10. I have always wondered why nothing has been done with it yet, but definitely not additional memories from the worst part of our history. Going back to these memories is what is keeping the people’s minds from evolving and forgiving.
    The problem is that any activity center built in that area would be too expensive for middle class people to enjoy. A scientific center for kids is nearby, a 5 * hotel right next to it, and apartments would be ridiculously priced. The owners would never agree to something that would not bring them great profit in such a prime location. I would rather see a structure designed by one of the world’s top architects such as Jean Nouvel or Zaha Hadid, it would be attractive and an icon as well.
    Thank you fro bringing this topic up 🙂

  11. Jason Stainer

    I just got back from a trip to Beirut yesterday. We were told by our tourguide (who is an expert on Beirut) that the hotel is actually owned by the Emir of Kuwait and he refuses to let anything be done with the building.

  12. Pundit

    I went to Beirut last year. As a non-Lebanese with very basic knowledge about the war, I could see the scars all around me and they inspired a desire to learn more. One of the most potent symbols was definitely the Holiday Inn. It would certainly have been nice to have a museum or centre dealing with Beirut’s recent history on the spot. I wanted to be able to visualize what the places I was walking through looked like before and during the war. I wanted to be able to understand how the divided city operated and some of the motives for the conflict.

    I imagine the Lebanese would also benefit, especially the younger generations who did not live through the conflict. These types of projects have been used not only to understand conflicts, but as a vehicle for reconciliation elsewhere.

    I like the idea of such a centre on the first two floors, but would preserve the rest of the scarred building as-is to remind people of the war. Perhaps the scars are too recent for the current generation of Lebanese, who would like to erase all traces of the war. But, from a long-term perspective, something will need to be done to mark this period in history so future generations do not repeat the mistakes done in the past, so visitors can understand, and generally just to have a culturally-rich urban environment that reflects traces from all the different periods in its history.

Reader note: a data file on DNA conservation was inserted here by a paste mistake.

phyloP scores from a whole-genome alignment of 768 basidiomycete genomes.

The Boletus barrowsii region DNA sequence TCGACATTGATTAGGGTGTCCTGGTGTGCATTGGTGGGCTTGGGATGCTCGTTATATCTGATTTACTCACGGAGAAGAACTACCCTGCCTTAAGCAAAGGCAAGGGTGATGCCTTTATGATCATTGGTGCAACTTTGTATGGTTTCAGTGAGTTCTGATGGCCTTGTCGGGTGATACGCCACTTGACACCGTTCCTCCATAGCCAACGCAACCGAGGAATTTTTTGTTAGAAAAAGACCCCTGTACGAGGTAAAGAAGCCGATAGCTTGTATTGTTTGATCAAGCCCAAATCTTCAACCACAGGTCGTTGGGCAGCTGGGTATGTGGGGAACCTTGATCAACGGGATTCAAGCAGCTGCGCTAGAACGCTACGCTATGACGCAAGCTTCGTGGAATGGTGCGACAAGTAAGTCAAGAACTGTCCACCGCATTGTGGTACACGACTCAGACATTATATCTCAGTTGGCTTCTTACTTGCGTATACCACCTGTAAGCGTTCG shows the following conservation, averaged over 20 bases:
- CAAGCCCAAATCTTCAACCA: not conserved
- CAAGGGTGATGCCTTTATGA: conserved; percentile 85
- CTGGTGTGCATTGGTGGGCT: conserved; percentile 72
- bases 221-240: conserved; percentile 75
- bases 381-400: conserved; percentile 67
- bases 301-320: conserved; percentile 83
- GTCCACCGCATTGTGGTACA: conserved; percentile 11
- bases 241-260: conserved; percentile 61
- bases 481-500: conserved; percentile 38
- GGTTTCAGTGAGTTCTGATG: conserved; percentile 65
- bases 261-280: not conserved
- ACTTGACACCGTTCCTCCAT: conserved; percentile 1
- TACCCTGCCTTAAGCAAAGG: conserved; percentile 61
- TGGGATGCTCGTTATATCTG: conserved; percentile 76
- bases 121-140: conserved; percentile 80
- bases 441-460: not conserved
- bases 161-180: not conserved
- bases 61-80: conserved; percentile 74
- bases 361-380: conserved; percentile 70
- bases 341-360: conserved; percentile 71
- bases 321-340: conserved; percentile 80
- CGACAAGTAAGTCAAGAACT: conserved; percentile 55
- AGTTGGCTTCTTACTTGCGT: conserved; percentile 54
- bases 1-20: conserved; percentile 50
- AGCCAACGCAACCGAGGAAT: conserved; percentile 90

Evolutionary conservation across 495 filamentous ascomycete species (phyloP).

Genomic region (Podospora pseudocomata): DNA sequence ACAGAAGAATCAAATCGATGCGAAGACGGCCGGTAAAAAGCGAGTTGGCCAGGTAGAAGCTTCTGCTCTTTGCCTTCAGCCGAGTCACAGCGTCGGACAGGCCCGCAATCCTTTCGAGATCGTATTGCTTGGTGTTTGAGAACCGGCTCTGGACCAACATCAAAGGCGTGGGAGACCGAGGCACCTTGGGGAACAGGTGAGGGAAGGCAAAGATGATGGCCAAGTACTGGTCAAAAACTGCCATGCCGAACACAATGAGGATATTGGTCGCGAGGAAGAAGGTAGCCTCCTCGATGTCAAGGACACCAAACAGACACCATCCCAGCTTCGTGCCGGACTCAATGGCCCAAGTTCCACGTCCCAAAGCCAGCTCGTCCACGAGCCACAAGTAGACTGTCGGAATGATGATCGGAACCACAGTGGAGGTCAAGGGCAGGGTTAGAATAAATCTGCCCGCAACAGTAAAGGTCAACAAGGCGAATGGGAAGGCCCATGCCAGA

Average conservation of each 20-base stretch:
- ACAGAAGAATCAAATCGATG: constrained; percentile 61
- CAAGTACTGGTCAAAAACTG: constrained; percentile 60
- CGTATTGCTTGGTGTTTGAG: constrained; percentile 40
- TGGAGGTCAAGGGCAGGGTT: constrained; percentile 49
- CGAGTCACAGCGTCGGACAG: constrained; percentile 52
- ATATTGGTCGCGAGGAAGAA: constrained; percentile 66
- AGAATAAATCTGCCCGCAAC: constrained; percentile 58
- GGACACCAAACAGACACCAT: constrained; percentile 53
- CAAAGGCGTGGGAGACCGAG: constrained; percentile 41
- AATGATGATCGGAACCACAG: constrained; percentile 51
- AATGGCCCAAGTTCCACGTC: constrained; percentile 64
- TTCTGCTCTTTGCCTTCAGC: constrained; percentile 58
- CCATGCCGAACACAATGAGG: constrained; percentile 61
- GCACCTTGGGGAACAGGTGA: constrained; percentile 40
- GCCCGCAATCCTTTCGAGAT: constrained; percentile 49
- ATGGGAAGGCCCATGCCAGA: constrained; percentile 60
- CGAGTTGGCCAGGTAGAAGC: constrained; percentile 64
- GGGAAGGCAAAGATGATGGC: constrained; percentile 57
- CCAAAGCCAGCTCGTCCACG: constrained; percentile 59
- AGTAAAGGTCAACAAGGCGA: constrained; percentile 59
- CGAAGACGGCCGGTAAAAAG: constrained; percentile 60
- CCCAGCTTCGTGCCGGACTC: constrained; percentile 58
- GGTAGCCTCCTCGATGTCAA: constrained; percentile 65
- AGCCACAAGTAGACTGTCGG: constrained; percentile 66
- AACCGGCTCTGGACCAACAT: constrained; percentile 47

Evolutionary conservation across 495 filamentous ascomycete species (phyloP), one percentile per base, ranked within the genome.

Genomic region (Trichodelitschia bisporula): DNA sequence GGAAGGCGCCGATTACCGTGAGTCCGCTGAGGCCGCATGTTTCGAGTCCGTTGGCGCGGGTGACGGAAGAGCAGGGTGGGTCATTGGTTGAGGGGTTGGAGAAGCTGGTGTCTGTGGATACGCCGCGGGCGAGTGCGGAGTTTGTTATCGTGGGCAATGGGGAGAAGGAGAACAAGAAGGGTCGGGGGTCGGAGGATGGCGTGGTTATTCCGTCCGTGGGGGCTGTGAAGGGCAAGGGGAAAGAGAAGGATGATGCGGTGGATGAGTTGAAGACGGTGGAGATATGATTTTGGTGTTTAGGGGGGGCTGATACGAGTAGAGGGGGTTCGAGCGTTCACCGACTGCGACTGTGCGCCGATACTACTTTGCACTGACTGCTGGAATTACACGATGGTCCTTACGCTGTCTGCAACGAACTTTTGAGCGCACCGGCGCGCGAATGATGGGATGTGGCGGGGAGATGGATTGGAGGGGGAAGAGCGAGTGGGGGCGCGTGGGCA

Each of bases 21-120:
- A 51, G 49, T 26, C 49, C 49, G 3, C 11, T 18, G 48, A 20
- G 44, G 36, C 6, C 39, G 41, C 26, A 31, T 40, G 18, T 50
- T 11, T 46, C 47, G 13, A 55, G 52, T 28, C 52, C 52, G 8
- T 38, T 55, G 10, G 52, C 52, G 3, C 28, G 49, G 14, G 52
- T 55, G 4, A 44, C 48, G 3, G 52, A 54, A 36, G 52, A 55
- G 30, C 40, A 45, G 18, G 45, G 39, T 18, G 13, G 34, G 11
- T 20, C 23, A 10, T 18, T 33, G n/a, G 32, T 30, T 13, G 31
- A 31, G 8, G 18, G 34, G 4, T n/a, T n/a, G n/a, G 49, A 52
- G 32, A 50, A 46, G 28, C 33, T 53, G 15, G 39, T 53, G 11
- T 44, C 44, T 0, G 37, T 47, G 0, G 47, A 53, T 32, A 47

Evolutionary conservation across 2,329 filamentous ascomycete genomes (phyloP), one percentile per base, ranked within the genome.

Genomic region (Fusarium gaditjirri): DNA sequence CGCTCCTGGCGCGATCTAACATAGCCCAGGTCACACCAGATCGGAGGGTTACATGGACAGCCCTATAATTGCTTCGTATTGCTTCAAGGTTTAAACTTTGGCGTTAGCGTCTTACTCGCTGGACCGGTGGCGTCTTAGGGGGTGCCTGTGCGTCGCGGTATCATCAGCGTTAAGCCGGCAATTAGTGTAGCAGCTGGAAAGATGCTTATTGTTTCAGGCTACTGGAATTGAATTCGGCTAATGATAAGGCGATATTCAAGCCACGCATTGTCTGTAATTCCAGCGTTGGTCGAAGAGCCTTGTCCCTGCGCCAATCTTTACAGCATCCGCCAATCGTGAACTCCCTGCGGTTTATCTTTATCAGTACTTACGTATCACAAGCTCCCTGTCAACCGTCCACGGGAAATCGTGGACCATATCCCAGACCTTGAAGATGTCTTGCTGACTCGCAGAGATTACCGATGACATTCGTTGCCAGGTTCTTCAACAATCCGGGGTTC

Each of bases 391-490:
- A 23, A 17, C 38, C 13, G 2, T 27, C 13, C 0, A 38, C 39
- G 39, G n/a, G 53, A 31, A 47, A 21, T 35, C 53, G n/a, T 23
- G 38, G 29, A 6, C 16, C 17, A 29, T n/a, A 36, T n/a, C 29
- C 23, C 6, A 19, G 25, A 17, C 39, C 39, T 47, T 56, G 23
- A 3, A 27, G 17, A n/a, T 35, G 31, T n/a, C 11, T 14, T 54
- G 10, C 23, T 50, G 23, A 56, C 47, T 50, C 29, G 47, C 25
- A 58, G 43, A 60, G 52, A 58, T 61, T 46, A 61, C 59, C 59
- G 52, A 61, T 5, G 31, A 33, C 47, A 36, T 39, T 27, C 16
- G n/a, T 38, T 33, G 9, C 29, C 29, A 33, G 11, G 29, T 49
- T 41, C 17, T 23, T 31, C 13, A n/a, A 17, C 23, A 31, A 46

13. amanda

    it is a great idea!! shame that it cannot come true… some day…

  14. Eli

    i have previously made work and written an essay/ intervention on the topic of the holiday inn and its memory. let me know if you would like to read it and i will send you a pdf of it.

    great blog

  15. Simone

    I agree it should be a great idea and would give a little of life to this poor Holiday Inn… We cant miss it when we visit Beirut.

  16. Nizar

    This building was one of the best engineering structures and design and one of the most luxurious places built in Beirut’s golden years, every day i passed in front of this hotel on my way to my university, i stood and looked at it, wondering how might it have looked 40 years ago and just searching for some one still alive who might have stayed there and tell me how was it. i found that person, she was a lady (grandmother of a friend) from south Lebanon, she was 87 years old, that is when she described here stay there, i cant express and tell you how her eyes were glittering in tears when she was talking and she said “i can still remember my room number, it was 13-06, and what i cant forget, the balcony sit nearly 7 to 8 pm every day, watching the sunset with my husband, waiting the wish moment”. I believe this should be renovated and reopened as 5 stars hotel, its really a great hotel and should remain a touristic place, since i believe we have enough places to remember the civil war past….let this place be a future, a glamorous place to continue reviving the wounded beirut

    • AlRifai

      I really think that it should be reconstructed, because it lies in such a beautiful area today (Zaitunay Bay), and also because it would be great with redeveloping “the great Beirut” again. It is weird that the government just lets it stand there as a dead building that looks ugly. I hope they rebuild Beirut and return electricity etc. to the people of Lebanon, because it would create a future for Lebanon.

      With the power of the people and God they can succeed.

  17. Simone

    in fact the building has two owners, one would like to renovate it and one (a Kuwaiti group) I think who want to demolish it and to build a new tower. That is why the building stayed like that so many years. But soon they will have to decide. I really hope they will renovate it because the old Holiday Inn is a big part of the heritage and history, we would preserve it as we would also do it for the old lebanese houses….I was wondering if it would not be dangerous to demolish it, as the luxurious Phoenicia is on the other side of the street and now new towers are around the building. It could commit damages around. The ex Holiday inn has twenty six floor, and very impressive.